5. Learned counsel for the respondent on the other hand supported the order.

6. The question involved in the present case pertains to the interpretation of Sections 134 and 137 of the U.P. Zamidari Abolition and Lands Reforms Act, 1950 (in short the 'Act').

7. Sections 134 and 137 of the Act read as follows:

"134(1) If a sirdar belonging to the class mentioned in clause ( a ) of Section 131 pays or offers to pay to the credit of the State Government an amount equal to ten times the land revenue payable or deemed to be payable on the date of application for the land of which he is the sirdar, he shall, upon an application duly made in that behalf to an Assistant Collector, be entitled, with effect from the date on which the amount has been deposited, to a declaration that he has acquired the rights mentioned in Section 137 in respect of such land...."

Section 137 insofar as it is relevant then stood as follows:

"137(1) If the application has been duly made and the Assistant Collector is satisfied that the applicant is entitled to the declaration mentioned in Section 134, he shall grant a certificate to that effect.

(2) Upon the grant of the certificate under sub- section (1) the sirdar shall from the date thereof ( a ) become and be deemed to be a Bhumidhar of the holding or the share in respect of which the certificate has been granted, and ( b ) * * *"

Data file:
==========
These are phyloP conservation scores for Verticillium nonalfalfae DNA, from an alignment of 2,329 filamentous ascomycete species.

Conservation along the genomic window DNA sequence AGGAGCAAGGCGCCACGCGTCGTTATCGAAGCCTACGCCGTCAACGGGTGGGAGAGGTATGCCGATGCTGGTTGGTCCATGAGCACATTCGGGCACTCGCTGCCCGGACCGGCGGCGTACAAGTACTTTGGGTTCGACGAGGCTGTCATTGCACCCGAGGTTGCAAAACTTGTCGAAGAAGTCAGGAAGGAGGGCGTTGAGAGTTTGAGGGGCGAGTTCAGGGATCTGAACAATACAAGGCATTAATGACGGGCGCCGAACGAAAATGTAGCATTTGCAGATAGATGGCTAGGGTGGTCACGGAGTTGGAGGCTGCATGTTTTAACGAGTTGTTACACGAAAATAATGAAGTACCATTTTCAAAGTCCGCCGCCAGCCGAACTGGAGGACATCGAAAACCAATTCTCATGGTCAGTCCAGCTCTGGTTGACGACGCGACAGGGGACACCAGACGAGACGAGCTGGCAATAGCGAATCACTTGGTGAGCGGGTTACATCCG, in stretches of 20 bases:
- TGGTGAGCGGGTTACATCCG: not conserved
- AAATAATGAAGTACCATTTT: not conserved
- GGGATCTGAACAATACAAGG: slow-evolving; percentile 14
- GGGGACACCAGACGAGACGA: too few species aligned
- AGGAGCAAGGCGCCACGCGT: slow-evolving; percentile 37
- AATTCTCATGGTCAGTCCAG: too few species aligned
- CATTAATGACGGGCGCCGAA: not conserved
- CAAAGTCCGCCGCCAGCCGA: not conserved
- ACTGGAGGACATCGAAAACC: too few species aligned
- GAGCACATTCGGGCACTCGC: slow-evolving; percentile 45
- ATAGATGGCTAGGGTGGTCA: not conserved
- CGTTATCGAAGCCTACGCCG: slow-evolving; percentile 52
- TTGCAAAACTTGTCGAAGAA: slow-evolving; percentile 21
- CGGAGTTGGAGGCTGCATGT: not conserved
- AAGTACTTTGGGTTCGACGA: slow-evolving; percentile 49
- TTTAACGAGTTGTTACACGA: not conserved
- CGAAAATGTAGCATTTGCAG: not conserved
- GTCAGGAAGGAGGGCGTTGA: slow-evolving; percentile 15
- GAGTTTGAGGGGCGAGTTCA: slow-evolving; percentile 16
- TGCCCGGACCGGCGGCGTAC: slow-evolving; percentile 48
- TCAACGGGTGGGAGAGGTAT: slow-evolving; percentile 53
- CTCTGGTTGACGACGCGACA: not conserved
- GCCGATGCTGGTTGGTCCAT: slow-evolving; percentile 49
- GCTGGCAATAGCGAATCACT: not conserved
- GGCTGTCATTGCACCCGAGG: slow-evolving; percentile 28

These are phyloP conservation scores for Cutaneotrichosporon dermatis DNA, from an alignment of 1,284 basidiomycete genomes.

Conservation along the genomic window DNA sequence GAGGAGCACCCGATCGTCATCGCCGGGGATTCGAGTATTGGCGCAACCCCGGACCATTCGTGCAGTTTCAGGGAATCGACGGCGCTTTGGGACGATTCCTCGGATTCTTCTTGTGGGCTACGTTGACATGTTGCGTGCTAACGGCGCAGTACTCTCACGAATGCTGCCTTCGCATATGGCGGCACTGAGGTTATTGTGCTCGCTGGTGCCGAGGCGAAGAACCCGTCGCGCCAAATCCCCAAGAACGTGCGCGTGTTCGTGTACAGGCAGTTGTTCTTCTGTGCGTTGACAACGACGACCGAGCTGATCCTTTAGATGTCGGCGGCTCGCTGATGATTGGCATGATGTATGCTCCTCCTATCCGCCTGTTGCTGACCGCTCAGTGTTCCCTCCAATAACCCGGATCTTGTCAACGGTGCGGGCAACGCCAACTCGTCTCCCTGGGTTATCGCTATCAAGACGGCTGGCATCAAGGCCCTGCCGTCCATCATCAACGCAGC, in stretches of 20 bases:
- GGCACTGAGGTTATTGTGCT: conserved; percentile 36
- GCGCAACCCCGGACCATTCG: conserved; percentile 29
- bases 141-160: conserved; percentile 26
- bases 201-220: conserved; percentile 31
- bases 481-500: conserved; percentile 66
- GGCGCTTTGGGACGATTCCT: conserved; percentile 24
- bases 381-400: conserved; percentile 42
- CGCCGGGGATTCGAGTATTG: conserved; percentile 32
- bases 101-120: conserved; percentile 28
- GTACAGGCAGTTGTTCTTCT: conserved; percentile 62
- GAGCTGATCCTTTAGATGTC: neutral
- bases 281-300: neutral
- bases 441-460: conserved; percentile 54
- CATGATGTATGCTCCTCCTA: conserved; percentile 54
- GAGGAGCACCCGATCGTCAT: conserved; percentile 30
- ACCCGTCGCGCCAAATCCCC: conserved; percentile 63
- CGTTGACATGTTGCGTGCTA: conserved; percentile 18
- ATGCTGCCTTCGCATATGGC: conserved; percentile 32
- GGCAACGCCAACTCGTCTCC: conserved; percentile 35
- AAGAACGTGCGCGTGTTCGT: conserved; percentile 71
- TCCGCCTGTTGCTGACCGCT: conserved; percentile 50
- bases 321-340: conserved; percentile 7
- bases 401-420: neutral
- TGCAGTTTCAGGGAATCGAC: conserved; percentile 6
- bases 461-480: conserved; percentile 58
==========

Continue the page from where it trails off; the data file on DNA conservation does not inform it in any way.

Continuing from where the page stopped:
8. On the application being made and the stipulated times of land revenue being paid, the sirdari becomes entitled "with effect from the date on which the amount had been deposited" to a declaration that he has acquired rights mentioned in Section 137 of the Act. The Section clearly specifies the date with effect from which the rights would stand acquired i.e. the date on which the amount contemplated by Section 134 is deposited. This clearly obliviates the uncertainty of the point of time when the title is transferred by fixing the date as being the date on which the amount is deposited. It would be immaterial as to when the declaration under Section 137 is made because that declaration must necessarily take effect from the date when the amount is deposited. Prior to the amendment of sub section (2) of Section 137 of the Act the position was that it is only the grant of certificate under sub section (1) of Section 137 that the Sirdar from the date thereof became or is to be deemed to be a Bhumidhar of the holding or the share in respect of which the certificate has been granted. The amendment of sub section (2) of Section 137 by Amendment Act 21 of 1962 with effect from 13.12.1962 brought Section 137 (2) in line with Section 134. The two provisions read together clearly provide that as and when the certificate under Section 137 is granted, it must relate back and be effective from the date on which the amount referred to in sub section (1) of Section 134 was deposited. In this context the observation of this Court in para 9 of Deo Nandan and Anr. v. Ram Saran and Ors. [2000 (3) SC 440] is worth being quoted. So far relevant, it was observed as follows: